You ever have one of those times when you can’t stop smiling?
Maybe it was the cool intensity of the high altitude sun and the smell of fresh, clean air. Maybe it was because I felt better than I had in days – my stomach was happy and my energy was back. Maybe it was because we were out on the water; I don’t know if it’s water’s negative ions or just my natural affinity for water as a scuba diver, but going out in a boat always feels like a new adventure.
But mostly it was because we were in one of the unique places in the world, Lake Titicaca, visiting the Uros Islanders.
So what’s the big deal? The world is full of islands, and many have distinct populations. But while the Uru people are unique, it’s the islands themselves that set the place apart.
And they’re man-made, out of totora reeds.
Reed boats have been around for ages. The earliest evidence goes back 7000 years in Kuwait, and even the Bible refers to baby Moses setting sail in a reed basket. Odds are the Uru developed their boats separately, although Thor Heyerdahl tried to prove a connection back in the 70’s with questionable success.
But entire reed islands?
Why not? Floating islands can occur in nature, when growths of cattails, bulrush, sedge, or reeds extend outward from the shoreline of a wetland. Once the extension gets into deeper water, the plant’s root systems bind the plants together and the vegetation floats. If a storm comes along, the connection to shore can be severed, and you get an instant island.
The Uros predate the Inca, but were also contemporaries that were subjugated by them. One theory for their inhabiting the floating islands is as a defensive measure, a way to get away from the Inca and other enemies.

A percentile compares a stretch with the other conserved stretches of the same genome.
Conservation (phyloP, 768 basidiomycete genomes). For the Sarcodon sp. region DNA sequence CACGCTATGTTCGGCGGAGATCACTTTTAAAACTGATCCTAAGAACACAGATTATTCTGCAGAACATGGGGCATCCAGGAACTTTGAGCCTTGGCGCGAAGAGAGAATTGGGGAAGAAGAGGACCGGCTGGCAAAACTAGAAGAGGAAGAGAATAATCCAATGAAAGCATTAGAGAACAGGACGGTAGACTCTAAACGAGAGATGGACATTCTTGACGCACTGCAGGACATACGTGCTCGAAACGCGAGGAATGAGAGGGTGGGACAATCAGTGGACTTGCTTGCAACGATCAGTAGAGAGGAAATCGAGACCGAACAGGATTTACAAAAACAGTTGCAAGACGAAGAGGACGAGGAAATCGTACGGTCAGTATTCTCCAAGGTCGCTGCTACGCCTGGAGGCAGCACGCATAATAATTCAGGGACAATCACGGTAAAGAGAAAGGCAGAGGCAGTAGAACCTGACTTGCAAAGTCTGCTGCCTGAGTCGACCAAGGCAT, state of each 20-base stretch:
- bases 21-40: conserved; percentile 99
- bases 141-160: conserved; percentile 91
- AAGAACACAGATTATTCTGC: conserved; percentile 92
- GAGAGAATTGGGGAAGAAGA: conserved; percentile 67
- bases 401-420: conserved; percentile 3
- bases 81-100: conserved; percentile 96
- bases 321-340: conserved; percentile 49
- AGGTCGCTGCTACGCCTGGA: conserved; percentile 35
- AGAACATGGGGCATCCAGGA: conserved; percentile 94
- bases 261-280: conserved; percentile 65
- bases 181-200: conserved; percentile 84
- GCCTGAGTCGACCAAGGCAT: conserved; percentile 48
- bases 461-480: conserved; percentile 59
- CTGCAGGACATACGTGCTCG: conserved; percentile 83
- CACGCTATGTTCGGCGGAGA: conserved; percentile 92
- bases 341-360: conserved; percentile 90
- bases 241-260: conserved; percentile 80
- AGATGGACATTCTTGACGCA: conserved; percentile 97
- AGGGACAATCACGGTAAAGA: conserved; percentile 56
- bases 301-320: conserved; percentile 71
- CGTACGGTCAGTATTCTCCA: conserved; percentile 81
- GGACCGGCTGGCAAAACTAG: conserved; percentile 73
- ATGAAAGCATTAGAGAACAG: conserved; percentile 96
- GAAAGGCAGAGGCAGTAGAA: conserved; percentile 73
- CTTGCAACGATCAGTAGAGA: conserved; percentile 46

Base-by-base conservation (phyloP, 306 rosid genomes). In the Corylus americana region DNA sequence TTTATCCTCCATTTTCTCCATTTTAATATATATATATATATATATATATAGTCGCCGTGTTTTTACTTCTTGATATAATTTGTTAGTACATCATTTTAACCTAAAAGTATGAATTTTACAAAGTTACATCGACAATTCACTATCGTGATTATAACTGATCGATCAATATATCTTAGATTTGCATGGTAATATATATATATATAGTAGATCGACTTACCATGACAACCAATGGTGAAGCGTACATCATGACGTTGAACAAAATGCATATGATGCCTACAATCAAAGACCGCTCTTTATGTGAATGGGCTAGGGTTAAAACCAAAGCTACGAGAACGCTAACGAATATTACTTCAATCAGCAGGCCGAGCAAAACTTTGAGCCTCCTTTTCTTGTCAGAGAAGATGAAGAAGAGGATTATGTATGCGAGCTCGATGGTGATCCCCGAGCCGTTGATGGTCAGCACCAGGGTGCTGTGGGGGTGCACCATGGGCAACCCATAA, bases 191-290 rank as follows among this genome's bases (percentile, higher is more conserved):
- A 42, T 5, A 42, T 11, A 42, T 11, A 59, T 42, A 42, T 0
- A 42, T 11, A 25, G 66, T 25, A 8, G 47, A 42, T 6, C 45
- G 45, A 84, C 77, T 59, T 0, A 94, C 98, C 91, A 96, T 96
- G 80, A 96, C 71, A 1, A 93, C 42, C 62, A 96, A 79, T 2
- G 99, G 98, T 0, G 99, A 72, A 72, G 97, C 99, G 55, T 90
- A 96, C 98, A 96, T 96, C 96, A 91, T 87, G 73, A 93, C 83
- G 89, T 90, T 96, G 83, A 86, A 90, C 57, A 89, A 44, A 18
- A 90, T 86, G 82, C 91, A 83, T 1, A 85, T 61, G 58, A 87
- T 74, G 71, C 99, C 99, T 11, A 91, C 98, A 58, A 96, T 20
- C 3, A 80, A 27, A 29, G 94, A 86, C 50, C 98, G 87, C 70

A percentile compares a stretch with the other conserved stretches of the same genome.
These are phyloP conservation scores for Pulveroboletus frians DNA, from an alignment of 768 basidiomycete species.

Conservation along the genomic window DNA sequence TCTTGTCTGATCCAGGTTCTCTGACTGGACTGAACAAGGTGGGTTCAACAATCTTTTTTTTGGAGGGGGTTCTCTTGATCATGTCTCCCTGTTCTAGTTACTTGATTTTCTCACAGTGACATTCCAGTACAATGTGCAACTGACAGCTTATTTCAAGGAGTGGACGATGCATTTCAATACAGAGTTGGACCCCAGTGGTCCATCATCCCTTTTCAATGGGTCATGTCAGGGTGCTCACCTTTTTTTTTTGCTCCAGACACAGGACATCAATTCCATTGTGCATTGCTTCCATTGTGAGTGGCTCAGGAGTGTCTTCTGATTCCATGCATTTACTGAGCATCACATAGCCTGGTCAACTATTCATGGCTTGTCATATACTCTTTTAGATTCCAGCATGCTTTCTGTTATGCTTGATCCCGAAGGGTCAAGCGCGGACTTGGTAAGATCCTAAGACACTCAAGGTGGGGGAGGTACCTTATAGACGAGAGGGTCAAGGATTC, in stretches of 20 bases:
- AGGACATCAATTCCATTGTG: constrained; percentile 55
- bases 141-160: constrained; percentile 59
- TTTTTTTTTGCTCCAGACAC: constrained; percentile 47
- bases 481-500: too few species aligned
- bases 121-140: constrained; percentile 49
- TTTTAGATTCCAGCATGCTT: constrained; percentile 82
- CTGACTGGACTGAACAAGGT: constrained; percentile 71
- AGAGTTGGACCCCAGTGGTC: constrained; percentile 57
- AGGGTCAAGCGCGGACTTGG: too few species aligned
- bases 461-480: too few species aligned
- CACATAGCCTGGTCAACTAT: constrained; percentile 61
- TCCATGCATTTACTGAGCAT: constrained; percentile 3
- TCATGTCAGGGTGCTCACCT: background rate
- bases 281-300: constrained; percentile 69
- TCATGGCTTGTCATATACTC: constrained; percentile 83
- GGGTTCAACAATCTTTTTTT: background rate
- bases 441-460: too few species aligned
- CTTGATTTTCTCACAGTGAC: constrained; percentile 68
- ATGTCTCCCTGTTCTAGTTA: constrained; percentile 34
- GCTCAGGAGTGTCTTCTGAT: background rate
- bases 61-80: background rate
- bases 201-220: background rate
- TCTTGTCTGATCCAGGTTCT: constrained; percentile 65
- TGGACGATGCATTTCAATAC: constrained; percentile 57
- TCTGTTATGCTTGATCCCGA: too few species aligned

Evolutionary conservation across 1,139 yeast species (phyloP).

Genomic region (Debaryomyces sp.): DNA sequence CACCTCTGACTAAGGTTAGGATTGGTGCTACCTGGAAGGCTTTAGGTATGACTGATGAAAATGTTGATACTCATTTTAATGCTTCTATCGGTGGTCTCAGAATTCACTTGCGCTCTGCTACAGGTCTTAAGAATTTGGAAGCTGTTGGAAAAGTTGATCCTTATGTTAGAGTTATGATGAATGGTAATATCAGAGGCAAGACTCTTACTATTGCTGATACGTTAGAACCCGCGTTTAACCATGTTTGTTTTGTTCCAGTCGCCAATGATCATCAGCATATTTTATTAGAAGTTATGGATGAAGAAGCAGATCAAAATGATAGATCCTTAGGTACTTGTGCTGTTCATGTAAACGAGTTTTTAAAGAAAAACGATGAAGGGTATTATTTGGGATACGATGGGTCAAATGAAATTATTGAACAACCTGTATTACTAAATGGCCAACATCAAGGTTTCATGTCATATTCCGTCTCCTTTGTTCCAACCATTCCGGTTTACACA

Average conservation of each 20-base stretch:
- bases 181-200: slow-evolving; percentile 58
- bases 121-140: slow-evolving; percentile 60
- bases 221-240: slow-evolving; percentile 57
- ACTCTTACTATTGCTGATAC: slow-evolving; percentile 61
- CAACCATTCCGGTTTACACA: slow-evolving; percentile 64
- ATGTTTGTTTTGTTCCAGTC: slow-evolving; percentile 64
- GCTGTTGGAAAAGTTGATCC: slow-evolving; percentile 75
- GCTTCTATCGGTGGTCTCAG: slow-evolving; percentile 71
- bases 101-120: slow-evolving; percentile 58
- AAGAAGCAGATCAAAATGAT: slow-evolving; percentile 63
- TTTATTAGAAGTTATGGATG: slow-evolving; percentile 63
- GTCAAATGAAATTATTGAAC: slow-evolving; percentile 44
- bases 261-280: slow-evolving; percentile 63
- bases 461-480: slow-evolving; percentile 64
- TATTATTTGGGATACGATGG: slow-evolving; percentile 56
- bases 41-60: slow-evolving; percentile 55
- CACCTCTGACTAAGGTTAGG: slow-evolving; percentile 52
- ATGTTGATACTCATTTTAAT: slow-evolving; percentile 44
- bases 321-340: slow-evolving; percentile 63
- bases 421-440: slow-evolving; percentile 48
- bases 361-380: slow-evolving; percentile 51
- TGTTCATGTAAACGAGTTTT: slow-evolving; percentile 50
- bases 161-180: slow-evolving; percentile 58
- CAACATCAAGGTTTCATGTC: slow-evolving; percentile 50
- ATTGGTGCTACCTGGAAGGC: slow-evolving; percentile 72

It’s one thing to hang out on a natural floating island, getting your feet wet in a swampy bog while your enemies wave spears from the shoreline, it’s another to make it a permanent stay. Floating islands need maintenance, especially if they’re to support much weight.
Plants don’t live forever. Once they die, they need new plants to grow in as replacements while the old ones rot away. For the Uru, rather than depending on enough new plants to grow in and stomping them flat, they harvest reeds from the shore area and spread them in layers on top of the old, disintegrating reeds. In the dry season, a new layer can last a couple months, in the wet season only a couple weeks. The rotting layers compost into mats that can be several feet thick – this is enough to support dry habitation.
So what stops an island from floating away, sailing in the breeze, smashing into the shoreline or your neighbor’s island? Anchors, of course. It wasn’t clear how they set them. I do know one island we visited was in chilly water about 55 feet (17 meters) deep, that’d be a tough free dive if you still had to pound stakes in the dim bottom light.
The Uru use reeds for more than just maintaining islands and building boats, they’re also material for housing, fuel for fires, cooling compresses for a hot day, even food.